The Bad Poetry Reading

David Kirby Click to

dkirbyDavid Kirby is the Robert O. Lawton Distinguished Professor of English at Florida State University. He has received a Guggenheim Fellowship and an NEA grant and has appeared in Best American Poetry four times. Known for his wit and Whitmanesque energy, Kirby is a music aficionado, poetry critic and popular culture encyclopedia. His books include The Ha-Ha (LSU, 2003), The Temple Gate Called Beautiful (Alice James, 2008) and Talking about Movies with Jesus (LSU, 2011).  The House on Boulevard St.: New and Selected Poems was a finalist for the National Book Award, and his new book is Get Up, Please (LSU, 2016).

It’s not your fault that you didn’t like it. It’s the poems’ fault. 
And the poet’s. The poems were bad, and he shouldn’t 
	have read them. Here’s why: every time you give a talk 
		or teach a class or play a guitar in public or stage a play, 
there are always going to be several different kinds of people

	in your audience, and if it’s a poetry reading, there will be 
young people who have never heard poetry read aloud 
	and are there only because their teacher has made attendance 
		a course requirement, which makes this your 
chance to pull them like fish out of the gray lake they’ve been 

	swimming in and release them into a sunlit sea. There’ll be 
people who’ve been to hundreds of readings, their eyes in
	a fine frenzy rolling from stage to audience, audience 
		to stage, but also someone who may hear poetry for 
the last time tonight, an older person or a young fit one who 

	is about to have an aneurysm explode like a bomb in her brain
or,  most likely of all, someone much like you or me driving home 
	when the reading’s over and coming to a two-way stop, 
		only the other driver doesn’t. Or there’s someone who’s 
troubled, who feels as though life isn’t worth living, a man 

	whose woman has left him or a woman whose child has died: 
it seemed okay when it was born, and then it died, and its mother 
	joined the countless women to whom the same thing
		has happened, who knew what had happened yet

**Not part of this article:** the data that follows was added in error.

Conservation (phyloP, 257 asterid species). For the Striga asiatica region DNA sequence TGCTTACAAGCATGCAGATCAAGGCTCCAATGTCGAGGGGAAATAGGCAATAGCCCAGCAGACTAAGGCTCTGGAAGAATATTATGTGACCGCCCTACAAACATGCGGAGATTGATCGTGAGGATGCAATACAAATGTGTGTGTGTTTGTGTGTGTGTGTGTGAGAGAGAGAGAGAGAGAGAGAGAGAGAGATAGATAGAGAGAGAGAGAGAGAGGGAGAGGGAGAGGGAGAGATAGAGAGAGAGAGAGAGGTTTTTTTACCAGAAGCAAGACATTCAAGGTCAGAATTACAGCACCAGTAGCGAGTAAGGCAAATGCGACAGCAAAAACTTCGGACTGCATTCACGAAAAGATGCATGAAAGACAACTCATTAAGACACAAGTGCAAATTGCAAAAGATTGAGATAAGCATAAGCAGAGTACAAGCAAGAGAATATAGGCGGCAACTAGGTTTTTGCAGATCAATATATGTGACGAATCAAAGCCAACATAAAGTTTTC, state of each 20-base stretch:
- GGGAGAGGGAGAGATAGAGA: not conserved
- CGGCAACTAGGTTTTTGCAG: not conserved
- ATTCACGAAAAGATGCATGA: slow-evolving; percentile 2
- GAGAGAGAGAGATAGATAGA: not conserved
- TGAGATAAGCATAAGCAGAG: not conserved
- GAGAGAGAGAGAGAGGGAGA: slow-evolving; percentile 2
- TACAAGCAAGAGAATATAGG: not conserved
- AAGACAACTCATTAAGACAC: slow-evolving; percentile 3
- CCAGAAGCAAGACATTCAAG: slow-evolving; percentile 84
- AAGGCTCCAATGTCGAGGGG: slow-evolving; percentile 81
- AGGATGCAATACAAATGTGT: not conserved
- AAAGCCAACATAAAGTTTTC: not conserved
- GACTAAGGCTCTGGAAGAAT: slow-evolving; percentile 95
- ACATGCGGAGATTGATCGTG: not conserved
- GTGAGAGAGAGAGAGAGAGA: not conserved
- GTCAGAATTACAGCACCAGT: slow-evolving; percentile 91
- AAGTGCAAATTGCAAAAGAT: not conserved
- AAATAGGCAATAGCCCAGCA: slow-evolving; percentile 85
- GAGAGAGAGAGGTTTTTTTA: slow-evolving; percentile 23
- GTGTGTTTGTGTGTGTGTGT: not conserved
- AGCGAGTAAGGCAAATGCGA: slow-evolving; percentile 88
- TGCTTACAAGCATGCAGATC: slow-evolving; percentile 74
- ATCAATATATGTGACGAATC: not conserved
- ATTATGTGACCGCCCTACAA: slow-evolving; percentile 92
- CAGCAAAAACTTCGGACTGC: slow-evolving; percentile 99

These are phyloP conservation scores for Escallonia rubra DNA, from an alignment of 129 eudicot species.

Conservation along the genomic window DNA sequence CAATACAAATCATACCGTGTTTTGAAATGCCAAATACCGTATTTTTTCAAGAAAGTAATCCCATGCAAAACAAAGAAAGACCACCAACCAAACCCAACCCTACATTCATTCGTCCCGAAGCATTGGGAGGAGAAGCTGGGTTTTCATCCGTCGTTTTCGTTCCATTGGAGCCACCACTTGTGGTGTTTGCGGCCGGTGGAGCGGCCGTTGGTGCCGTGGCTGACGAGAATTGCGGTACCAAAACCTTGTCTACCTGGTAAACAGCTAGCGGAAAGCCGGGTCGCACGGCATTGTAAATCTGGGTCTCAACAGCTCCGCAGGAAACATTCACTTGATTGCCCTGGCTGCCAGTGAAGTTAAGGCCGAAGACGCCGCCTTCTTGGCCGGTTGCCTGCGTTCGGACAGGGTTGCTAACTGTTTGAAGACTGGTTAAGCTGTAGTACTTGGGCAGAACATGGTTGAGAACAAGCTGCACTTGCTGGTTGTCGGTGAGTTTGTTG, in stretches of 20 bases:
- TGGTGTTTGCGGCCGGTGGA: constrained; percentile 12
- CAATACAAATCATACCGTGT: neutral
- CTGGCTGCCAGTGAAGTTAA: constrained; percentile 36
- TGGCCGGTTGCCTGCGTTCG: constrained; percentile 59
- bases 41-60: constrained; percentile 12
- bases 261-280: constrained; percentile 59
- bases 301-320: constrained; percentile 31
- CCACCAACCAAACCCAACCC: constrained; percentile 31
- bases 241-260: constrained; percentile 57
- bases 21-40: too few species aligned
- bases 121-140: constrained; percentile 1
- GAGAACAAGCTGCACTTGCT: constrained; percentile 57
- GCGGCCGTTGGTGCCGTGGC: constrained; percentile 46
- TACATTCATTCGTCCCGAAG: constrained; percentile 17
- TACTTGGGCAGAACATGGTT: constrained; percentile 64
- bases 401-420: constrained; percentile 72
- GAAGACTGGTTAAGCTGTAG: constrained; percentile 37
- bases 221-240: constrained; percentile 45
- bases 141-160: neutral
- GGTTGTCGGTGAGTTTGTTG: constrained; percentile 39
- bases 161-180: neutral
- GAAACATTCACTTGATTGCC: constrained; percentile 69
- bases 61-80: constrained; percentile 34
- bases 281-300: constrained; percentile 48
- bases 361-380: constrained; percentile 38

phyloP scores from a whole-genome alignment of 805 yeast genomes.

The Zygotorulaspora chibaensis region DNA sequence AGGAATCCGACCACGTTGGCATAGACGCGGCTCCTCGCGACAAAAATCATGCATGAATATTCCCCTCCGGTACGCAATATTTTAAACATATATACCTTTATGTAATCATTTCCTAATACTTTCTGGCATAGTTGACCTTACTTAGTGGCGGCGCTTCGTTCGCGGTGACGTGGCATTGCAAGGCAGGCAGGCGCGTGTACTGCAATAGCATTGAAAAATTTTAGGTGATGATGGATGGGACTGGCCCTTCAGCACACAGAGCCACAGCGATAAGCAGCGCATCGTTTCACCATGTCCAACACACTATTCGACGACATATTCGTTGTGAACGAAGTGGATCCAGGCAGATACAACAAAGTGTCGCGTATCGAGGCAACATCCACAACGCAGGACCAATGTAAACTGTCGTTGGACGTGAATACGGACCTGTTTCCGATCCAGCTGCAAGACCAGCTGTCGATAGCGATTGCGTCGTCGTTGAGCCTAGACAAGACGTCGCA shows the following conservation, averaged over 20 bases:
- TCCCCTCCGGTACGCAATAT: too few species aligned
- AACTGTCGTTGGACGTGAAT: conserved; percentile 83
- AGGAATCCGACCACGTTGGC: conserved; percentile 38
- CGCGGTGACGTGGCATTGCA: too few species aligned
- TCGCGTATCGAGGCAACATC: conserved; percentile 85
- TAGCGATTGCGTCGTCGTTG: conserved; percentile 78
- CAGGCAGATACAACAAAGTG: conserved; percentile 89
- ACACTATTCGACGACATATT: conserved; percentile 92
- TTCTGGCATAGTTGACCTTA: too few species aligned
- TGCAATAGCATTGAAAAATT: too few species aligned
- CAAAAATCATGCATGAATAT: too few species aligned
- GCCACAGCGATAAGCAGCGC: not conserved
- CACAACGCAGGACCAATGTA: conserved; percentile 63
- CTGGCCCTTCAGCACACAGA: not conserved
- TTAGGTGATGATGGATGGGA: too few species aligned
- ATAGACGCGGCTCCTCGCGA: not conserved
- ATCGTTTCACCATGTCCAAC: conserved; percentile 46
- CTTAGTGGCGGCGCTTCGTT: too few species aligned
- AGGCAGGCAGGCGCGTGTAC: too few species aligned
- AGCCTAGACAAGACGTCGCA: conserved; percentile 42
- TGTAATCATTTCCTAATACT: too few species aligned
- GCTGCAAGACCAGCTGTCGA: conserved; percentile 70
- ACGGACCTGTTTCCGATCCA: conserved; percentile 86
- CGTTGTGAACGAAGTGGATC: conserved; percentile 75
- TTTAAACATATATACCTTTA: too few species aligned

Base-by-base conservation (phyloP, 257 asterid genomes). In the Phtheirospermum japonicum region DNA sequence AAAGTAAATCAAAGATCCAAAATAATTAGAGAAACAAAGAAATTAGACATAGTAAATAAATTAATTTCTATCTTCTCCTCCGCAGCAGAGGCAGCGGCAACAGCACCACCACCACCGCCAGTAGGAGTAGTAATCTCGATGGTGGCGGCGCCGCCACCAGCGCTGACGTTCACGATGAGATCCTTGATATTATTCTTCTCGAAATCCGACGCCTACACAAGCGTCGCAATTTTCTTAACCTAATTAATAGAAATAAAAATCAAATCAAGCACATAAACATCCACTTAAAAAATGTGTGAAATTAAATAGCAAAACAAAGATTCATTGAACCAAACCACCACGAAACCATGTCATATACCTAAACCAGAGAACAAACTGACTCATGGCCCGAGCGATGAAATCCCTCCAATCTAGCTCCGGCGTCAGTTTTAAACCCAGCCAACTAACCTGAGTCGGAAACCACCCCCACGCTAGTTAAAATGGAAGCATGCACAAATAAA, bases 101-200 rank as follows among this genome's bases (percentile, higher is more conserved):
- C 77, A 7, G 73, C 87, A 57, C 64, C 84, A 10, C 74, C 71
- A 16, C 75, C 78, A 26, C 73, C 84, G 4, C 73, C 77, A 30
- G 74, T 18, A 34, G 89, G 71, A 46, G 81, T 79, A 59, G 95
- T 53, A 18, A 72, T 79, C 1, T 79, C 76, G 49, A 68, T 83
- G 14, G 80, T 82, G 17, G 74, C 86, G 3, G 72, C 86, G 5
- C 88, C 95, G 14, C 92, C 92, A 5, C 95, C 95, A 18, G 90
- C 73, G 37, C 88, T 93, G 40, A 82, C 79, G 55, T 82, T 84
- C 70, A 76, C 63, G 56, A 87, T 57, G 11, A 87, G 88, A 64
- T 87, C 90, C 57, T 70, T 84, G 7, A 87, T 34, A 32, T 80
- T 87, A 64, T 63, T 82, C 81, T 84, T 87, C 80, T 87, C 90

couldn’t keep from telling themselves that it hadn’t, 

	the way Mary Shelley did when she gave birth to a baby girl, 
and after the child dies, Mary writes in her journal, "Dream 
	that my little baby came to life again—that it had only 
		been cold & that we rubbed it before the fire & it lived."
Say there’s a woman in your audience tonight who

	has had that same experience. Are you going to read her
a poem about a shadow that chases another shadow
	through an interior monologue, though no one knows
		whether the second shadow is the same as the first 
or another shadow altogether, and it all takes place 

	under ice? No, you’re not, no more than you’d read a poem 
that says man that is born of woman is of few days,
	that there’s no such thing as death, that the babies are 
		all in heaven, that their mommies will see them again 
some day. Instead, you’re going to read something that is, 

	I don’t know, earthy, almost primitive, a poem 
that comforts precisely because it’s not trying to, one that focuses on
	the moment yet glances at everything that surrounds it, 
		perhaps a funny poem with a dark heart or a sad one that 
provokes belly-shaking laughter or a poem that tells a wonderful story 

	even though it contains chewy little nuggets that are indifferent, 
even hostile to story. You’re going to write an elemental poem, 
	one that has three dimensions: you can try for more, 
		as some people do, but you’ll probably end up with none. 
And after you’ve written that poem, you’re going to try it 

	out on somebody, and they’re going to like it, because 
you have written the poem that has the power to comfort 
	that grieving mother, console the lonely, give the hopeless
		hope. And you can read that poem tonight. Or you can 
read a bad poem, or more than one. What will you do?


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